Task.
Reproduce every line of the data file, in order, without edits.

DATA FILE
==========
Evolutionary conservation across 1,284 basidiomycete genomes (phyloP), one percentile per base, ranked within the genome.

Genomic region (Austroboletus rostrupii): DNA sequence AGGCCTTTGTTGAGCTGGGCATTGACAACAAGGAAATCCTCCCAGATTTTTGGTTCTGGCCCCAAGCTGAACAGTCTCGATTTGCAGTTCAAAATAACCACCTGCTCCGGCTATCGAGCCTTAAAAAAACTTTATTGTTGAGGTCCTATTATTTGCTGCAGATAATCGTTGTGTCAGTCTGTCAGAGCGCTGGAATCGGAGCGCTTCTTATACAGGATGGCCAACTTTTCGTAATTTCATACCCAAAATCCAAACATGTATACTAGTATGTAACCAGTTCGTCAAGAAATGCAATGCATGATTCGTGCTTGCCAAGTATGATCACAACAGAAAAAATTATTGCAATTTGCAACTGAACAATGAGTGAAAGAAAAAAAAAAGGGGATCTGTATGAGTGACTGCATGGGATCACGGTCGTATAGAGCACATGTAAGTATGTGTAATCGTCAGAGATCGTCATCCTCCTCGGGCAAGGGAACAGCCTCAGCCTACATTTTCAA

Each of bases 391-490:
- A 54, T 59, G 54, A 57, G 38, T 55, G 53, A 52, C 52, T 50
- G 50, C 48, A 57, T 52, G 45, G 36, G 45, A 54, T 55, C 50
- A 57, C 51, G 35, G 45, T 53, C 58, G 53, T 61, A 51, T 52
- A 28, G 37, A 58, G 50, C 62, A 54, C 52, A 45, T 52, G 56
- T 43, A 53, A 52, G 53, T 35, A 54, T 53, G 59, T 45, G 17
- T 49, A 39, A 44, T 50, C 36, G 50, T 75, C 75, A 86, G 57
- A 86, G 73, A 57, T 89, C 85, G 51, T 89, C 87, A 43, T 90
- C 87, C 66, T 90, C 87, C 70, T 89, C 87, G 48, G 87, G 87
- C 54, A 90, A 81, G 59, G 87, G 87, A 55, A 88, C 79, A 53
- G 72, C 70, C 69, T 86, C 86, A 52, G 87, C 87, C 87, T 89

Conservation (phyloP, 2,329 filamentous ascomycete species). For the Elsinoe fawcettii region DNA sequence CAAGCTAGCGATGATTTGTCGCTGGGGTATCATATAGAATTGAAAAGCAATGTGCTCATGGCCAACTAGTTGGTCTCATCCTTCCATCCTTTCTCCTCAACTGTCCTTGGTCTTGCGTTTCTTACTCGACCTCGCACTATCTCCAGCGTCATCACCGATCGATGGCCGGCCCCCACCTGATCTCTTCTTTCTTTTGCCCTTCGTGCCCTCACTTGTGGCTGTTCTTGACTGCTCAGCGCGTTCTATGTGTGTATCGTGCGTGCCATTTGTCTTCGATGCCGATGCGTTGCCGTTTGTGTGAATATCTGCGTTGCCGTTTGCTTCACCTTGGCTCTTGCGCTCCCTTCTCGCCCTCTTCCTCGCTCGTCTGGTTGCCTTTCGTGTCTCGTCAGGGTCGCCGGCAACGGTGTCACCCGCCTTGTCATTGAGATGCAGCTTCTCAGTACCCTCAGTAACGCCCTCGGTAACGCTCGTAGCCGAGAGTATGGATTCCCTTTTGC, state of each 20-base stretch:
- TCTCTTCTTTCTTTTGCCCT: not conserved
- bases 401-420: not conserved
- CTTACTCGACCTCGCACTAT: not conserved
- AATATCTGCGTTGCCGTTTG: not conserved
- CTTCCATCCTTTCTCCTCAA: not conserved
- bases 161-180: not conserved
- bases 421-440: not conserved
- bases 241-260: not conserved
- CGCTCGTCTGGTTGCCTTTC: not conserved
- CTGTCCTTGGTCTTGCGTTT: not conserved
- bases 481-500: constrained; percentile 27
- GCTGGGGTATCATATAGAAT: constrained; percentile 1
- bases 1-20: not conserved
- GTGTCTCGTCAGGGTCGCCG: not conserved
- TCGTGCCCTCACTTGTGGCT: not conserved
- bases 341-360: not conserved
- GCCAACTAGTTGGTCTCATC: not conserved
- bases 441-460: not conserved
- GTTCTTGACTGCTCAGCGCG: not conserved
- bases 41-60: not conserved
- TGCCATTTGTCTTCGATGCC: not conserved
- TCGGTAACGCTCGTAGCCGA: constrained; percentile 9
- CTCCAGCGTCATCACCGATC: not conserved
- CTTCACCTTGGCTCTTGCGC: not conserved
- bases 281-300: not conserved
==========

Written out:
Evolutionary conservation across 1,284 basidiomycete genomes (phyloP), one percentile per base, ranked within the genome.

Genomic region (Austroboletus rostrupii): DNA sequence AGGCCTTTGTTGAGCTGGGCATTGACAACAAGGAAATCCTCCCAGATTTTTGGTTCTGGCCCCAAGCTGAACAGTCTCGATTTGCAGTTCAAAATAACCACCTGCTCCGGCTATCGAGCCTTAAAAAAACTTTATTGTTGAGGTCCTATTATTTGCTGCAGATAATCGTTGTGTCAGTCTGTCAGAGCGCTGGAATCGGAGCGCTTCTTATACAGGATGGCCAACTTTTCGTAATTTCATACCCAAAATCCAAACATGTATACTAGTATGTAACCAGTTCGTCAAGAAATGCAATGCATGATTCGTGCTTGCCAAGTATGATCACAACAGAAAAAATTATTGCAATTTGCAACTGAACAATGAGTGAAAGAAAAAAAAAAGGGGATCTGTATGAGTGACTGCATGGGATCACGGTCGTATAGAGCACATGTAAGTATGTGTAATCGTCAGAGATCGTCATCCTCCTCGGGCAAGGGAACAGCCTCAGCCTACATTTTCAA

Each of bases 391-490:
- A 54, T 59, G 54, A 57, G 38, T 55, G 53, A 52, C 52, T 50
- G 50, C 48, A 57, T 52, G 45, G 36, G 45, A 54, T 55, C 50
- A 57, C 51, G 35, G 45, T 53, C 58, G 53, T 61, A 51, T 52
- A 28, G 37, A 58, G 50, C 62, A 54, C 52, A 45, T 52, G 56
- T 43, A 53, A 52, G 53, T 35, A 54, T 53, G 59, T 45, G 17
- T 49, A 39, A 44, T 50, C 36, G 50, T 75, C 75, A 86, G 57
- A 86, G 73, A 57, T 89, C 85, G 51, T 89, C 87, A 43, T 90
- C 87, C 66, T 90, C 87, C 70, T 89, C 87, G 48, G 87, G 87
- C 54, A 90, A 81, G 59, G 87, G 87, A 55, A 88, C 79, A 53
- G 72, C 70, C 69, T 86, C 86, A 52, G 87, C 87, C 87, T 89

Conservation (phyloP, 2,329 filamentous ascomycete species). For the Elsinoe fawcettii region DNA sequence CAAGCTAGCGATGATTTGTCGCTGGGGTATCATATAGAATTGAAAAGCAATGTGCTCATGGCCAACTAGTTGGTCTCATCCTTCCATCCTTTCTCCTCAACTGTCCTTGGTCTTGCGTTTCTTACTCGACCTCGCACTATCTCCAGCGTCATCACCGATCGATGGCCGGCCCCCACCTGATCTCTTCTTTCTTTTGCCCTTCGTGCCCTCACTTGTGGCTGTTCTTGACTGCTCAGCGCGTTCTATGTGTGTATCGTGCGTGCCATTTGTCTTCGATGCCGATGCGTTGCCGTTTGTGTGAATATCTGCGTTGCCGTTTGCTTCACCTTGGCTCTTGCGCTCCCTTCTCGCCCTCTTCCTCGCTCGTCTGGTTGCCTTTCGTGTCTCGTCAGGGTCGCCGGCAACGGTGTCACCCGCCTTGTCATTGAGATGCAGCTTCTCAGTACCCTCAGTAACGCCCTCGGTAACGCTCGTAGCCGAGAGTATGGATTCCCTTTTGC, state of each 20-base stretch:
- TCTCTTCTTTCTTTTGCCCT: not conserved
- bases 401-420: not conserved
- CTTACTCGACCTCGCACTAT: not conserved
- AATATCTGCGTTGCCGTTTG: not conserved
- CTTCCATCCTTTCTCCTCAA: not conserved
- bases 161-180: not conserved
- bases 421-440: not conserved
- bases 241-260: not conserved
- CGCTCGTCTGGTTGCCTTTC: not conserved
- CTGTCCTTGGTCTTGCGTTT: not conserved
- bases 481-500: constrained; percentile 27
- GCTGGGGTATCATATAGAAT: constrained; percentile 1
- bases 1-20: not conserved
- GTGTCTCGTCAGGGTCGCCG: not conserved
- TCGTGCCCTCACTTGTGGCT: not conserved
- bases 341-360: not conserved
- GCCAACTAGTTGGTCTCATC: not conserved
- bases 441-460: not conserved
- GTTCTTGACTGCTCAGCGCG: not conserved
- bases 41-60: not conserved
- TGCCATTTGTCTTCGATGCC: not conserved
- TCGGTAACGCTCGTAGCCGA: constrained; percentile 9
- CTCCAGCGTCATCACCGATC: not conserved
- CTTCACCTTGGCTCTTGCGC: not conserved
- bases 281-300: not conserved